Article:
Supreme Court to Decide on Review of World Jump Rope Champion’s Patent Case Against Rogue Fitness
Editor’s Note: This case has been determined as of Tuesday, February 28 after the publishing of this article.
After filing a patent infringement suit against Rogue Fitness in 2018, world jump rope champion and the owner of CrossFit Untapped in Louisville, CO, Molly Metz, is hopeful she might finally get her moment in court.
On February 24, the Supreme Court will decide whether or not to review Metz’ case against Rogue Fitness, which was dropped when her two patents were invalidated in 2020.
Remind me: Metz is the owner of Jump Rope Systems, LLC, a Colorado-based company that was awarded patents 7,789,809 and 8,136,208 in 2010 and 2012 respectively, and who went on to file a patent infringement suit against Rogue Fitness in 2018 claiming Rogue “stole” their jump rope technology.
- The technology: Metz’ technology uses a bearing shaft and pivoting-eye-style design that allows the jump rope handle to spin faster than the traditional rope.
- Metz claims she had been in talks with Rogue Fitness founder Bill Henniger about building a partnership between her company and theirs, but then he suddenly “went cold on me,” Metz said, and allegedly went on to steal her patented technology, using it in various Rogue jump ropes through the years.
What happened next: In 2020, Metz’ case was sent to an administrative court (common to patent lawsuits) which led to her patents being invalidated by the U.S. Patent and Trademark Office’s Patent Trial and Appeal Board (PTAB), something Metz blames on the America Invents Act, a bill that was passed by Congress in 2011 and has led to thousands of patents being invalidated since 2011.
- “Since 2011 until now, over 3,000 patents have been invalidated. Canceled,” Metz said. “Seventy five percent of cases go to this administrative point, where 84 percent of patents are found invalid.”
- Ultimately, her unvalidated patents led to the death of suit against Rogue Fitness.
Metz was devastated to lose something she worked so hard for, something she spent four years trying to achieve.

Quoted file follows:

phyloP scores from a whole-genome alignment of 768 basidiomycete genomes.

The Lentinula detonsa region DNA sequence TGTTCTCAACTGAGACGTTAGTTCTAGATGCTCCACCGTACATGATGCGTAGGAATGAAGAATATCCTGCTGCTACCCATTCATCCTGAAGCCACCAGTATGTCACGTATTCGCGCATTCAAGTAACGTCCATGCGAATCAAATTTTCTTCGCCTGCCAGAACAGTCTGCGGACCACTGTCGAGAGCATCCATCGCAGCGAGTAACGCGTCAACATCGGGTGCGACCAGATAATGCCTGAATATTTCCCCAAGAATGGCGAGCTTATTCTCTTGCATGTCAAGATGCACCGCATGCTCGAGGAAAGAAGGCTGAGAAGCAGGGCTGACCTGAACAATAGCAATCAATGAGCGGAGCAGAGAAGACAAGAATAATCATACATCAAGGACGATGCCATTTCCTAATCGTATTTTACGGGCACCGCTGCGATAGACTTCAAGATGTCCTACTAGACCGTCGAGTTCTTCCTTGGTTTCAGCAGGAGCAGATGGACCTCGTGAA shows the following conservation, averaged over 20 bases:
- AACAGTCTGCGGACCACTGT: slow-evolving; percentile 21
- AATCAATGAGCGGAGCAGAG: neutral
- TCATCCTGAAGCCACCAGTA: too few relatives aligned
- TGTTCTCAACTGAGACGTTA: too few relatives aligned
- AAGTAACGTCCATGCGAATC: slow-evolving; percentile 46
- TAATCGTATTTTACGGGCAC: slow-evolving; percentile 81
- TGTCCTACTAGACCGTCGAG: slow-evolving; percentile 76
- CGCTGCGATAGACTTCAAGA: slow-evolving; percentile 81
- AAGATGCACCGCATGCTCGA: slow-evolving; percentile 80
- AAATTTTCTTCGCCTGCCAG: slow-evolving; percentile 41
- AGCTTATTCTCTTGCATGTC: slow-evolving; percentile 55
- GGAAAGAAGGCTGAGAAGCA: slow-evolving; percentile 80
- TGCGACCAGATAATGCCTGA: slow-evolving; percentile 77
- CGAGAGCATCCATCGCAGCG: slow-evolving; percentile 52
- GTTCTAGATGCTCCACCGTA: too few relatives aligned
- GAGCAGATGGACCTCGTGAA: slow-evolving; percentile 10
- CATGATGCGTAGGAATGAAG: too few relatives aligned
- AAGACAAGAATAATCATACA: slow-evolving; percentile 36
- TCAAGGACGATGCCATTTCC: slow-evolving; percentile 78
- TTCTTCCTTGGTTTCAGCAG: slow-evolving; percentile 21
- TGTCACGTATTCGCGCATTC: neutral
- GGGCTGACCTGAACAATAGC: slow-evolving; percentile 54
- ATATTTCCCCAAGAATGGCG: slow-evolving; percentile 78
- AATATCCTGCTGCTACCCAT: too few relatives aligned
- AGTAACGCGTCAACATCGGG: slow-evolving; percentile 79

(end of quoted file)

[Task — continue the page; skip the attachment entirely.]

- “When you get a patent, you’re very proud. It’s difficult to get a patent,” she said. “You spend your entire life building something…and you (finally) get this protection and so you get your right to go to court should somebody steal it.”
But she never got this right, as her patents were stripped from her before she had the chance to fight.
Where she is today: Metz filed an appeal to the Supreme Court, and today she isn’t trying to regain her invalidated patents, but she is hoping for compensation for the damages incurred during the years prior to 2020 when her patents were valid.
- “Our case right now, we’re raising our hand and saying, well if you have canceled our patents today, what about the past? What about Rogue Fitness? They used my technology from 2012 to 2020 when it was a valid patent. Because you can’t cancel something that wasn’t once (in existence),” she said.
- This is what her lawyer Robert Greenspoon argued to the Supreme Court on January 21 (That Metz should be entitled to damages done by Rogue Fitness prior to her patents being invalidated in 2020).
His argument did enough to persuade the Supreme Court, so on February 24, Metz is supposed to find out whether the Supreme Court will reconsider her case. If they do, she’s hoping she’ll finally get her day in district court.
Metz’ message: From 2018 until now, Metz has sunk $500,000 of her own money into the suit because she’s passionate about protecting the rights of small business owners and inventors like herself.
- What the law is promoting right now, Metz explained, is that “If you’re a big company, you should steal. Because you know if the little guy comes after you and says, they’re just going to put you through that administrative court and say, ‘We’re going to invalidate your patents.’ It is really really really wrong,” she said.
- “Running a small business is hard enough. And then when the government says, ‘Hey, give us $40,000 and spend four years in examination and we’ll give you this patent and protect you.’ And then they take it away…I’m broke,” she continued.
But for Metz, the case isn’t just about her. She feels like she’s fighting for all the hard working small business owners who worked hard to build something only to have it stripped away from them.
“Our country is made off of innovation. It’s what brought us to where we are today,” Metz said. “I won’t get my patents back, no. So we’re kind of fighting for everyone else when we go to DC.”